A little over a decade ago, my wife and I had at least some small chance of becoming rich beyond belief. We were among the first investors in a technology startup that had the potential to be as revolutionary and widely adopted as the iPhone or iPad, and with even greater revenue. Unfortunately, the company’s digital-wallet concept was ahead of its time and the founders, despite diligent efforts, lacked the muscle to make it a reality. They ultimately sold their patents for just a few million dollars and, instead of getting rich, my wife and I simply recouped some of our losses.
Before things went downhill, though, we had an opportunity to engage in some serious daydreaming. What exactly would we do if our financial ship came in? Would we start the party the moment it docked, quitting our jobs and buying new cars, more and bigger houses and a ton of toys?
We quickly agreed that we would not do any of that. Conceivably, we’d trade our home for one with more modern plumbing and a few other upgrades; but it would likely be in the same neighborhood and possibly smaller than what we already had. Perhaps we’d spend more evenings at our favorite Thai restaurant. But that would be about it. OK, I confess I thought fleetingly about adding a high-end stereo system to the mix—and maybe even an itsy-bitsy business jet. But most of the time, I agreed with my wife that for us, more possessions wouldn’t really add much to life. We were pretty happy just as we were, thank you very much.
Thinking back recently on our days of imagined wealth made me ponder how others have responded to a big boost in net worth. At Business Jet Traveler, we’ve profiled lots of people who’ve come from extremely humble beginnings. Now, of course, all of them are sufficiently well off to fly privately and have opted to do so; most of them—and most other wealthy people—live lavishly on the ground as well.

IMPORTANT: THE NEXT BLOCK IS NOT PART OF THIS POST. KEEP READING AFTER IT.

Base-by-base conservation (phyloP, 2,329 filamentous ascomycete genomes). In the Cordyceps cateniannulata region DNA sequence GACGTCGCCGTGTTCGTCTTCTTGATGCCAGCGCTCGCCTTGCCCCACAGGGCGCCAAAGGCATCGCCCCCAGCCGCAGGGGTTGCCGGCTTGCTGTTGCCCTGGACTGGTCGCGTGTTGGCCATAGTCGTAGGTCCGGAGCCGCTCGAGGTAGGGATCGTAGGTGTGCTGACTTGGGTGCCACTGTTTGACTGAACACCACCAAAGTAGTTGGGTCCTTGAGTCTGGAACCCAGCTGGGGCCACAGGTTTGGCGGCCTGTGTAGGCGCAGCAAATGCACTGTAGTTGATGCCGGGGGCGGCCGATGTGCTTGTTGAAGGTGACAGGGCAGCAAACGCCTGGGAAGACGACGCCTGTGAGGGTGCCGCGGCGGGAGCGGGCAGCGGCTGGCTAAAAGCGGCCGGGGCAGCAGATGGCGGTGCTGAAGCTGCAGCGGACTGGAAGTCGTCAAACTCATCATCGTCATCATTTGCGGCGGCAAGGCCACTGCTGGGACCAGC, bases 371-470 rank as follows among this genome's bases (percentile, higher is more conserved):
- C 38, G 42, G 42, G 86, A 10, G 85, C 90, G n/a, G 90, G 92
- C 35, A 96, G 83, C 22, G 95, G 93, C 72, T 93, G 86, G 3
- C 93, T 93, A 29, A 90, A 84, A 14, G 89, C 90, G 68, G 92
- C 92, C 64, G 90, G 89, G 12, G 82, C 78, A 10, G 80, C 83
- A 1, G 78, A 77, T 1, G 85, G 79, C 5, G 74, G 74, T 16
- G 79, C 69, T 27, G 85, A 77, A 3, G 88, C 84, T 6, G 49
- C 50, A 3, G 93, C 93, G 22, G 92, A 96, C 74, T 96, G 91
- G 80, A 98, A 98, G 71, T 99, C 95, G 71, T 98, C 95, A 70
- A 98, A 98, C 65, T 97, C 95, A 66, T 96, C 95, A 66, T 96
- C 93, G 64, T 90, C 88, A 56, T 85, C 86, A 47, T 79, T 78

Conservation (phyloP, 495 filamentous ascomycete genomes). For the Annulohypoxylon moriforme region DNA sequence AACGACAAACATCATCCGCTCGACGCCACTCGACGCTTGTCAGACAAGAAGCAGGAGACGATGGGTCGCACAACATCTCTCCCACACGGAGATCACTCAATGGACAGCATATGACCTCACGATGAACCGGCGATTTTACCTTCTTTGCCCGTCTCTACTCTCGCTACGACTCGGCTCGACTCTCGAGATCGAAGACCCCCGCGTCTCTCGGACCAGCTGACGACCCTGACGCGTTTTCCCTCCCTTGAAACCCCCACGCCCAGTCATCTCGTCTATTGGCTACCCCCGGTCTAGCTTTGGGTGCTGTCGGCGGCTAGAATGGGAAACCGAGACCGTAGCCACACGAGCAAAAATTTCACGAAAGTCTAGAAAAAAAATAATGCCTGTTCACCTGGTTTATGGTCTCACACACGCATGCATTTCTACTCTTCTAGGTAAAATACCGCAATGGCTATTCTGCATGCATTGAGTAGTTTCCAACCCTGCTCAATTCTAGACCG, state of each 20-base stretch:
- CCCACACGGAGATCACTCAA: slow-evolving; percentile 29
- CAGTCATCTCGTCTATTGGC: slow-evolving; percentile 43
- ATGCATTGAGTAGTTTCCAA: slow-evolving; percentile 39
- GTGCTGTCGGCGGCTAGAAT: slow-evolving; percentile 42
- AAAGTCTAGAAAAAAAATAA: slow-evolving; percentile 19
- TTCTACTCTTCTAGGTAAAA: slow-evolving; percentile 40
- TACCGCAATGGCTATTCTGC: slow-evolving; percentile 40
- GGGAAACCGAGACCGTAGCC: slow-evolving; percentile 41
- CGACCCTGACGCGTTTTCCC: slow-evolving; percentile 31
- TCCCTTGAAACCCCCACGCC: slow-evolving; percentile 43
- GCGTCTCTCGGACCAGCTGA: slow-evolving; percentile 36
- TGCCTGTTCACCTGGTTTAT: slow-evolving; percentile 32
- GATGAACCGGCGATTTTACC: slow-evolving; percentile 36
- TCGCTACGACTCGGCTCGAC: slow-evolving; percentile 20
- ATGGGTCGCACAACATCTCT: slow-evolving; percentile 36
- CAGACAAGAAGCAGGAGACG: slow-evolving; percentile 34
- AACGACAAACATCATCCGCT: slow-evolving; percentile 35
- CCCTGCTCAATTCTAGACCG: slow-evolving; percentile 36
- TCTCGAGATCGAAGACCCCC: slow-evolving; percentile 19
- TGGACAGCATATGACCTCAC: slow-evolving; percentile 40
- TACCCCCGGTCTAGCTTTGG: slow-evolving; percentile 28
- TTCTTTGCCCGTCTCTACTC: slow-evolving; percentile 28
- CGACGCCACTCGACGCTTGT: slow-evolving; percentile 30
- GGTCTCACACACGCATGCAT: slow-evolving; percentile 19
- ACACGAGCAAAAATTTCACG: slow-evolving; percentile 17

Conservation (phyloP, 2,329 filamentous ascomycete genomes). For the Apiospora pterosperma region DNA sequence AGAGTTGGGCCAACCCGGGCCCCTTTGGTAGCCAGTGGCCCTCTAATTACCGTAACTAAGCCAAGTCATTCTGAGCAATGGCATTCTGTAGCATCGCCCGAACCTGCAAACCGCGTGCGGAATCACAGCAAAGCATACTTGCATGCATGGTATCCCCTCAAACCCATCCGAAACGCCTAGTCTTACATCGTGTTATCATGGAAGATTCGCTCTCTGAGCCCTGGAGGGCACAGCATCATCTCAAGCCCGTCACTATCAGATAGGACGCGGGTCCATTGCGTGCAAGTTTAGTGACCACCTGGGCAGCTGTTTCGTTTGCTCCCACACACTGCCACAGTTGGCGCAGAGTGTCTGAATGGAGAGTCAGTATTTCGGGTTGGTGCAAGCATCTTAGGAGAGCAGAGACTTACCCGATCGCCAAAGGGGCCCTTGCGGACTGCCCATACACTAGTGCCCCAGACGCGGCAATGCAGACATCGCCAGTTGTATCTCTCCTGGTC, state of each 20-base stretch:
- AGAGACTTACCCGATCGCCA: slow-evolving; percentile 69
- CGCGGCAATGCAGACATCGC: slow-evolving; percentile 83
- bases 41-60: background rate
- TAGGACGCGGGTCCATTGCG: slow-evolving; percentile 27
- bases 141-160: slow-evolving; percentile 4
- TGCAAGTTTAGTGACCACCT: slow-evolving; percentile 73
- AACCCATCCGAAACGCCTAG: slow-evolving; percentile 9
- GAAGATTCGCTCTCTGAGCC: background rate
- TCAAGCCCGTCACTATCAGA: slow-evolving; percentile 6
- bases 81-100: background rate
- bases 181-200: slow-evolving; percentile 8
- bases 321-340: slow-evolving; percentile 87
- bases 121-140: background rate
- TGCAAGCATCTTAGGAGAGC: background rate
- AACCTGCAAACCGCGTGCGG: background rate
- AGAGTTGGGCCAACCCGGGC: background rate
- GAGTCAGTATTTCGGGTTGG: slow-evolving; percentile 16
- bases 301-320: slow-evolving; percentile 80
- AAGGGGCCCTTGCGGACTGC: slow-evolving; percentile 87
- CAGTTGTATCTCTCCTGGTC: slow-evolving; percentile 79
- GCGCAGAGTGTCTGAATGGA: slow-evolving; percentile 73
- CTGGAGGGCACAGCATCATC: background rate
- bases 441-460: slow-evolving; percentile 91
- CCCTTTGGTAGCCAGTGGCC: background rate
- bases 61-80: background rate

But not all. Warren Buffett, for example, still resides in the house he bought in 1958 for $31,500. Then there’s billionaire Nicolas Berggruen, who does own a Gulfstream IV but has no home at all (he sleeps in hotels), doesn’t own a car or even a watch and carries his things around in a large paper bag. “I have very few possessions—a few papers, a couple of books and a few shirts, jackets, sweaters,” he told Britain’s Mirror newspaper, apparently while not thinking about the airplane. “Possessing things is not that interesting…It’s what we do and produce; it’s our actions that will last forever.”
Susan and Steve Schutz would undoubtedly agree. The couple, who met in 1969 when both were self-described hippies, came from poor families and were in no rush to improve their finances; instead, they spent their early years together traveling around the country in a pickup truck with a camper shell on the back. To pay for food and gas, they designed silkscreened posters that combined Susan’s poetry with Steve’s artwork and sold them to shops and at trade shows along the way. After a particularly profitable day, they’d sleep in a motel; other nights they’d stay in the truck.
Within a few years, the couple had expanded their offerings to include calendars, stationery and poetry books and had built a profitable business. Then along came the Internet and, in 1996, they decided to shift their focus to e-cards sold via a website created by Steve and his son.
Good move. Three years later, their BlueMountain.com was attracting more traffic than any other e-commerce site except Amazon and eBay, and the family sold the business for $780 million. That’s right—almost a billion dollars.
So how did that gargantuan sum change their lives?
It didn’t. The couple, who by this time owned a house, did not move or buy much of anything. In fact, as Steve Schutz recently told the New York Times, the money “didn’t mean anything to me. We gave a lot away. The only way I’m different—you know when you call directory assistance and they say for an extra 50 cents press this button and we’ll connect you? I press the button now.”